top of page

Seeing Light

I grew up in two places at once. The first, was Western Pennsylvania, filled with green forests and an urban jungle. Spending my days playing in the woods of Ohiopyle State Park, making forts from tree branches, doing archery in the weeds across the alley, and going on adventures to find bugs and colorful rocks. The second, was a fantasy world of my own imagination, inspired by The Neverending Story, Star Wars, and The Lord of the Rings. With my days spent playing in the woods of Fantasia, making forts from tree branches on the planet Endor, doing archery in the grasses of Middle Earth, and going on adventures to find bugs and colorful rocks.


I remember the way that light and shadow defined the trees, reflected from the glass and steel of the buildings, and pierced through clouds after the rain. One early memory I have, is sitting in the car as my mom was driving, and looking up as the sun was shining through the clouds. I don’t remember where we were coming from, or where we were going, but I do remember asking my mom, “Is that Jesus?” while feeling awe at the way the sun separated the clouds, with pillars of golden light.


A few years later, I was lucky enough to be gifted my dad’s old SLR camera, which went with me on countless trips to the zoo to take “real, professional” (often blurry and poorly exposed) pictures of tigers, or to the park to take pictures of my dog Buddy. That camera led to me taking photography classes, which introduced me to the magic of the darkroom and black and white film. Seeing the world in black and white, meant stripping away the colors, and put all of the emphasis on light and shadow. The way they danced together, and fought against each other, to create a moment. Seeing light expose the composition, brought me back to that moment in the car, looking in awe at the rays of sunlight shining through gaps in the clouds.


Chasing Light

Fast forward 30 years, and I still find my breath taken away when light contours the world around me. But a lot has changed since then, including moving across the country to Washington State. Trading the familiar forests and trees I used to build forts, for views of mountains, and a fire-torn shrub steppe that I now call home. When most people think of the PNW; they think of rain, mountains, the ocean, forests, and more rain. But not where I live. Here, the Cascade Mountain Range causes a rain shadow, which prevents the area from getting much rain and creates a shrub-steppe, although most people call it a desert (with the occasional cactus to prove it).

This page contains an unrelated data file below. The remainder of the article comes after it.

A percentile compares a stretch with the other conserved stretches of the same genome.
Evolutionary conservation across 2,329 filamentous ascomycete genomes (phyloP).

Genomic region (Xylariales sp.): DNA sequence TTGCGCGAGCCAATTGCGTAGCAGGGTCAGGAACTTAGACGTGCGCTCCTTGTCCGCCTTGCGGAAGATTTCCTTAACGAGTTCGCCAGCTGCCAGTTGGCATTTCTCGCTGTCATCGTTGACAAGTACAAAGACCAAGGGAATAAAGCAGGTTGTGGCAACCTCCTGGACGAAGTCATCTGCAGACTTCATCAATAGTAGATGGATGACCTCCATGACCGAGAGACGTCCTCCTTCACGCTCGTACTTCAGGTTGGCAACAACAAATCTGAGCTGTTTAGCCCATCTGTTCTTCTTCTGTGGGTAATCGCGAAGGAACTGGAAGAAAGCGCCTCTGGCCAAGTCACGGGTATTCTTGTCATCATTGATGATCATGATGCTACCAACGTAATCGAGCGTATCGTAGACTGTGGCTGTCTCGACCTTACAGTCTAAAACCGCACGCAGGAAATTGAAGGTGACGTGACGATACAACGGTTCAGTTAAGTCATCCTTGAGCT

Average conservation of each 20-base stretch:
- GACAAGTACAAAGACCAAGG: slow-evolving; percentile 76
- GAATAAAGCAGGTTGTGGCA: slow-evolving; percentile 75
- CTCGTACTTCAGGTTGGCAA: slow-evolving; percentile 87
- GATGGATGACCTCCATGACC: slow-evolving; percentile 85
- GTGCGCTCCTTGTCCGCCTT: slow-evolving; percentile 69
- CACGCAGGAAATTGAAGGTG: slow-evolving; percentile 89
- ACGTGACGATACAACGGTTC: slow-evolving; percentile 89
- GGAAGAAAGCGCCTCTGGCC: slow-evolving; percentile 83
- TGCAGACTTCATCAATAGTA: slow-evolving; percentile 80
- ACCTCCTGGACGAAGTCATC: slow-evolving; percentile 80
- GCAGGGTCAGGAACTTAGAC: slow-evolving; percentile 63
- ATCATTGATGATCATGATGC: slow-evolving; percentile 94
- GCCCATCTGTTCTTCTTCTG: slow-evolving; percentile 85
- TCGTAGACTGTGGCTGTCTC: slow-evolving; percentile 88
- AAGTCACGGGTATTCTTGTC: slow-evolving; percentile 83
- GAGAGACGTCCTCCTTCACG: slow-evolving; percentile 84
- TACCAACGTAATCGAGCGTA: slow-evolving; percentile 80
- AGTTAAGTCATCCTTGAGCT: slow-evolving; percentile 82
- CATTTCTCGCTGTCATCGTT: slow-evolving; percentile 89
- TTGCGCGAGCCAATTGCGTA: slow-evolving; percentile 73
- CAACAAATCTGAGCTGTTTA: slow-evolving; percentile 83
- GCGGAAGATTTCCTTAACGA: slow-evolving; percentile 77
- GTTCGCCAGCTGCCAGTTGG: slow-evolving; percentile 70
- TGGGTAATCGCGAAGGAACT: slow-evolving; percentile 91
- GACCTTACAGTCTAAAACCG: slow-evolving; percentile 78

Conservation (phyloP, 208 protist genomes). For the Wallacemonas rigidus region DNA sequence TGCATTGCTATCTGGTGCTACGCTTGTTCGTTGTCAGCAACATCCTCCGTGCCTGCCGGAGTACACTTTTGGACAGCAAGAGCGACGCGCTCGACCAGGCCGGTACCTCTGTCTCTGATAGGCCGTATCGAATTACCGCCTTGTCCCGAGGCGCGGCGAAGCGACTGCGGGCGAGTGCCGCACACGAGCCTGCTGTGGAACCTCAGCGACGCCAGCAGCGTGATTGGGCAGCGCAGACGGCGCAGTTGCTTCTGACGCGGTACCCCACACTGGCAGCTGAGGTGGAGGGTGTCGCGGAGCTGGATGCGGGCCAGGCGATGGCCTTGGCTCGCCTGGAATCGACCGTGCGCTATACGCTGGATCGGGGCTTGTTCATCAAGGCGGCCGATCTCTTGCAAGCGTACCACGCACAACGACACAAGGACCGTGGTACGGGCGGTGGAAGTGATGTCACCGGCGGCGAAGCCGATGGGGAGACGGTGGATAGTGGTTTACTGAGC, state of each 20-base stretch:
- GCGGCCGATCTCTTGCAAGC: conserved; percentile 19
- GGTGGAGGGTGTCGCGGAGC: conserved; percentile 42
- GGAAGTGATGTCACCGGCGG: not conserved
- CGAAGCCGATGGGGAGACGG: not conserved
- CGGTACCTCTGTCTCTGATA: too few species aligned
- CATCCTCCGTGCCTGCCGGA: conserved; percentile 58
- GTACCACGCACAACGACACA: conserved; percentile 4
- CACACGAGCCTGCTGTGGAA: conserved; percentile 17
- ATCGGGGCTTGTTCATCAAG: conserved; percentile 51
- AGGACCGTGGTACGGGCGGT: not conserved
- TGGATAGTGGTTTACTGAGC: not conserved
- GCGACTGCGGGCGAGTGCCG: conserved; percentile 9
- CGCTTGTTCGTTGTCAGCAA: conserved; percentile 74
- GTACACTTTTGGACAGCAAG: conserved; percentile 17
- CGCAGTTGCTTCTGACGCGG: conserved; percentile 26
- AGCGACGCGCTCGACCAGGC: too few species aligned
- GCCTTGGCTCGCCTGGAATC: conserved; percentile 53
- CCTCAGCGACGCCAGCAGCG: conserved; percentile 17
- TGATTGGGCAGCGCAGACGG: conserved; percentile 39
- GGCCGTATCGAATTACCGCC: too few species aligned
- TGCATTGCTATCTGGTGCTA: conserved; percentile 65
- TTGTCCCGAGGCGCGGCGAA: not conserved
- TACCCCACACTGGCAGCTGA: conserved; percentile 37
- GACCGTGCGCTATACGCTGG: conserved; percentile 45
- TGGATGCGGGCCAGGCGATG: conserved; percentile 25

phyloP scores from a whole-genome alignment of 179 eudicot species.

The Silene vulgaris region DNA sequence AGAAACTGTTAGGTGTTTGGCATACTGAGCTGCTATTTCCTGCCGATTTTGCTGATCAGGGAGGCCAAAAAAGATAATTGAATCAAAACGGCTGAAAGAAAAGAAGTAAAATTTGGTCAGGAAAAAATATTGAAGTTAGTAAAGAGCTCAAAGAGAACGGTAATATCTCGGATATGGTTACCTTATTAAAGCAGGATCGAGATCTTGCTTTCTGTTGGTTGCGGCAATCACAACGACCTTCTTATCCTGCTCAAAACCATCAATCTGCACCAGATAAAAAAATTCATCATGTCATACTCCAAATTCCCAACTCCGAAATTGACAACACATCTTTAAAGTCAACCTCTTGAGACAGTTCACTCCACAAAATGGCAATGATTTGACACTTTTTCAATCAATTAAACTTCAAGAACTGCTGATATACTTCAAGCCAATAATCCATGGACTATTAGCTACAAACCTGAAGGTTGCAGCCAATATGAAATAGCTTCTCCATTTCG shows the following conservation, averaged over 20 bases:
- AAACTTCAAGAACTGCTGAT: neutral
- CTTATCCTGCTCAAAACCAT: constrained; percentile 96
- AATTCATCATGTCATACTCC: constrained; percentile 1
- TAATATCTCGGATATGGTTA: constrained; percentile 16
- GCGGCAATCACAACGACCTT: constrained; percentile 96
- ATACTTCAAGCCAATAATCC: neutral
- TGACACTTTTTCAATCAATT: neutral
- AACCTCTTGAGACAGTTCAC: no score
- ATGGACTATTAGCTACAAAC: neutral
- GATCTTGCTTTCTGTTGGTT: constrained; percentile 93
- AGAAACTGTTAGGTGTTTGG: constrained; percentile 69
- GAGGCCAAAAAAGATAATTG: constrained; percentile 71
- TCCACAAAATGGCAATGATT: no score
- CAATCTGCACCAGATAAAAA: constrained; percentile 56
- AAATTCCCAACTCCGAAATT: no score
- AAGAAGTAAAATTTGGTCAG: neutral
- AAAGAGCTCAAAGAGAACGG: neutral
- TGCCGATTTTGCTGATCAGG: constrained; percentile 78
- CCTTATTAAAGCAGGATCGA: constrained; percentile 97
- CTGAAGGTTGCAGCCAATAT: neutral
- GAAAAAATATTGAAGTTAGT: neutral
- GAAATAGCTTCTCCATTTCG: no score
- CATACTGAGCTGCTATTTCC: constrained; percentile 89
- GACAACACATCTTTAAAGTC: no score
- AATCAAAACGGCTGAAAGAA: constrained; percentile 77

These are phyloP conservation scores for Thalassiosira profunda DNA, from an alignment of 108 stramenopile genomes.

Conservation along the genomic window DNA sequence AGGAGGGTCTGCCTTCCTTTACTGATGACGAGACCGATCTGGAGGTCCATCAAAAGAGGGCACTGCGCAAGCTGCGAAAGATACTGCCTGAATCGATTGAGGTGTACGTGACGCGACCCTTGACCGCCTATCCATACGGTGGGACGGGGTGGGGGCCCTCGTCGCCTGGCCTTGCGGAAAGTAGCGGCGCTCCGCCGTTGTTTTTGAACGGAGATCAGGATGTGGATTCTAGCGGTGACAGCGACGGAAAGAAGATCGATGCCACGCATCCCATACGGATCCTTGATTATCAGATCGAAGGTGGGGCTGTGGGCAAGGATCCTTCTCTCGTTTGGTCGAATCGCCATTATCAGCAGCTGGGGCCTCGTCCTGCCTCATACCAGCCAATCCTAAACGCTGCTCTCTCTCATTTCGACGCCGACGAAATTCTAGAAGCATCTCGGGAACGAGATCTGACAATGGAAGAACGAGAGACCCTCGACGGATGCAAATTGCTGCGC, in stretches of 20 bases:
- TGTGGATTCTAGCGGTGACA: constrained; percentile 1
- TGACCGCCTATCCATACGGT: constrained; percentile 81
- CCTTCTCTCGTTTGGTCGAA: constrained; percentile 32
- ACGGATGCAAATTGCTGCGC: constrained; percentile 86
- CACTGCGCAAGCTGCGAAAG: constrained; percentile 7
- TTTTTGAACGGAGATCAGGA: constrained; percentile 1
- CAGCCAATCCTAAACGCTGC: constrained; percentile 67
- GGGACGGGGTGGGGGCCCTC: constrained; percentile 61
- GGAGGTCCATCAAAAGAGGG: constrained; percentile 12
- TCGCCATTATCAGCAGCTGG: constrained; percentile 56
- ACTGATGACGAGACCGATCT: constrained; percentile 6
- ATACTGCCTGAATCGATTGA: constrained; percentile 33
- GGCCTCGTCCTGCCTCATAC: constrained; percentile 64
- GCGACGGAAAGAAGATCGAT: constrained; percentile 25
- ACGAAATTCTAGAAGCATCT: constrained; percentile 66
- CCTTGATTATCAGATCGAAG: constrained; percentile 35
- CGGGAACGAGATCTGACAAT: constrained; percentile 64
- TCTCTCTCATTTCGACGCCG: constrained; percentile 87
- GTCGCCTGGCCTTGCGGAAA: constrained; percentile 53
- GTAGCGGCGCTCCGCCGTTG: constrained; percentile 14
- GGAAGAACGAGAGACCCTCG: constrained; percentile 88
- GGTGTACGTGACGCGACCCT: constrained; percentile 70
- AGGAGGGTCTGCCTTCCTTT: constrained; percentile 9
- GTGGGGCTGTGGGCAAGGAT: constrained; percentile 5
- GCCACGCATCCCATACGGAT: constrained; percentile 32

Moving here drastically changed the landscape I was familiar with. The shrub-steppe climate is dry and doesn’t have the towering trees and green fields I once photographed. But it makes up for that with beautiful golden grasses and cliffs. In fact, one of my favorite things, are the vistas of golden mountains defined by a line of sunlight against the shadow of a canyon wall and enhancing the simple, yet intricate, colors around me.


Now, I find myself exploring valleys and canyons, with sunlight constantly shifting behind basalt cliffs. As the sun moves, it creates new shapes, patterns, and textures in the minimalist landscape. Usually, these changes in light happen fast. So if I miss a moment where the light catches the scene; that’s it, there’s no second chance (which often leads to me catching my breath as I run back and forth along rocky trails, as new compositions are revealed).


One moment I will never forget (and I have the photograph to make sure), was when I was driving along a canyon road. The sky was filled with dense clouds, diffusing all of the sunlight through the canyon. That is, until it wasn’t! I was getting disappointed by the dull light, and the photographs it produced, when in the distance I saw it… The clouds were beginning to separate. The problem was, it was far in the distance, woven around the winding road and canyon walls, and the clouds were moving fast. I didn’t know if I would make it before the clouds covered the sun again. Every time I hoped to have the scene reveal itself, I was met with another canyon wall blocking the light, with just enough showing in the distance to tease me. I felt like I was chasing light, and thinking about that day in the car as a child, in awe by sunlight, shining through the clouds.

Finding Light

When I think back on my quest through the canyon, for sunlight in the distance, I remember the thrill of not knowing. I didn’t know if I would catch the light I was chasing, but I kept chasing it. Driving through repeating blind bends in the road, I started to give up until coming around the last turn. There it was, the moment I was chasing! 30 years later, and there I was sitting in the car, filled with awe as the sunlight fought its way through the clouds. The walls of the canyon began to glow as light and shadow defined the golden grass while reflecting on the curved, flowing river below. Finally, I caught the moment I was chasing.


I have found that finding light, it’s always just a moment. It doesn’t last forever. In fact, the only thing constant is, it feels like I’m constantly chasing it.


For me, a “good” landscape photograph isn’t the end of an adventure, it’s the beginning of the next adventure. Chasing light, again, and again.

bottom of page